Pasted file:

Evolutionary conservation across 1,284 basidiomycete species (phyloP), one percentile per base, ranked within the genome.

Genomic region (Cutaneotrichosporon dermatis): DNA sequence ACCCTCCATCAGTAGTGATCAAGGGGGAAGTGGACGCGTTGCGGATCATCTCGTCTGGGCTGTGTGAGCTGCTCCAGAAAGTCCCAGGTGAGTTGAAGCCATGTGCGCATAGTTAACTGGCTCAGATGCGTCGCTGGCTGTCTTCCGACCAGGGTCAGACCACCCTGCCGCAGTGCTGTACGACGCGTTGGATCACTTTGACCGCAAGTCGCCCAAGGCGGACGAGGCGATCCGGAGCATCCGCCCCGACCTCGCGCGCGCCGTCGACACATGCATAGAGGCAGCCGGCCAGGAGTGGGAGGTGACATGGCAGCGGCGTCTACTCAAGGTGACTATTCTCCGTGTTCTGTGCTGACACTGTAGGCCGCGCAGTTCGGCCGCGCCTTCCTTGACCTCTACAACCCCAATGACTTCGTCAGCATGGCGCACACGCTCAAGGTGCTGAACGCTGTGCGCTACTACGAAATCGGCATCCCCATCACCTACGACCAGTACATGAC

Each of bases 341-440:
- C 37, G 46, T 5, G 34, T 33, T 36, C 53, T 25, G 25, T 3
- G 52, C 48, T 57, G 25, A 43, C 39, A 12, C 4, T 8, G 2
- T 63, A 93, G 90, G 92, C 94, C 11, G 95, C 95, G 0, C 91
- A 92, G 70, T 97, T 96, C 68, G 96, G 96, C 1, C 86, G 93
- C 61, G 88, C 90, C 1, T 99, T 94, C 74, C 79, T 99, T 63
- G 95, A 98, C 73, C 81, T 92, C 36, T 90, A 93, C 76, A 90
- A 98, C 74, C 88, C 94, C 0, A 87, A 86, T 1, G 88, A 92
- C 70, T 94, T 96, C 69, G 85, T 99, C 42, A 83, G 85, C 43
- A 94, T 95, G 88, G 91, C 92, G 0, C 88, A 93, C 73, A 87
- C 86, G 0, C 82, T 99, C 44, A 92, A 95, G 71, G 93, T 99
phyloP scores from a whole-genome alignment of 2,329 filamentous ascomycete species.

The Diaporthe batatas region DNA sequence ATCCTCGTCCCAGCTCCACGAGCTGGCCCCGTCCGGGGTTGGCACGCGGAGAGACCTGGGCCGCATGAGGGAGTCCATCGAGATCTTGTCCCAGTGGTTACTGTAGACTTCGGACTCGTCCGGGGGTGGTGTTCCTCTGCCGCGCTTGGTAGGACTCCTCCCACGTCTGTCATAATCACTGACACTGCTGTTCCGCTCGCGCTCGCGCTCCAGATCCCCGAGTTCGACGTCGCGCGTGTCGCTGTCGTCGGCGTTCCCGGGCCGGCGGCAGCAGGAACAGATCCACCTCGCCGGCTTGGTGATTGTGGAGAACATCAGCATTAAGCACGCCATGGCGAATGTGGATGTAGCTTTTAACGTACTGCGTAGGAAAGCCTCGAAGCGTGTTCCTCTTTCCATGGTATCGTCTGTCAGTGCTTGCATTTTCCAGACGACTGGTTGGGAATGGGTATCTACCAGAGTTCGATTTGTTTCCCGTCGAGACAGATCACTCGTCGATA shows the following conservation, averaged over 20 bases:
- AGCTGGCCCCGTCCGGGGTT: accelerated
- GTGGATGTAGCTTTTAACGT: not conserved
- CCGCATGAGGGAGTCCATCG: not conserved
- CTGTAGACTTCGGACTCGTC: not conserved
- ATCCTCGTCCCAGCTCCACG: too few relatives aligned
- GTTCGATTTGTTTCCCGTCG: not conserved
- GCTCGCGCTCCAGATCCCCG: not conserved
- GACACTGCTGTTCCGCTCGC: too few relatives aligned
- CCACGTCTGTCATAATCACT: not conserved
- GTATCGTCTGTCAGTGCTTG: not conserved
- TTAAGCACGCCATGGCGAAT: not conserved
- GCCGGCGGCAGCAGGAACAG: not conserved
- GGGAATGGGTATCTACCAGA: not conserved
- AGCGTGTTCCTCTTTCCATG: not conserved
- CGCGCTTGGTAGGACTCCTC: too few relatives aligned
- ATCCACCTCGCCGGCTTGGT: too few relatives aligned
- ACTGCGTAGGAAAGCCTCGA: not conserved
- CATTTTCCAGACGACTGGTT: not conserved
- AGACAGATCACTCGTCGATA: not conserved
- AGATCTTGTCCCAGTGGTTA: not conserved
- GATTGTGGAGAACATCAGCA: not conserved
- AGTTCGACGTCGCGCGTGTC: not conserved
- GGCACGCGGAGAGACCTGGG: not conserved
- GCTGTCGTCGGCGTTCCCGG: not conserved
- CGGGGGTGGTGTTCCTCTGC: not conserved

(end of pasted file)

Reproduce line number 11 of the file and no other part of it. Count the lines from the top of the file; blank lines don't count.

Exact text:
- C 70, T 94, T 96, C 69, G 85, T 99, C 42, A 83, G 85, C 43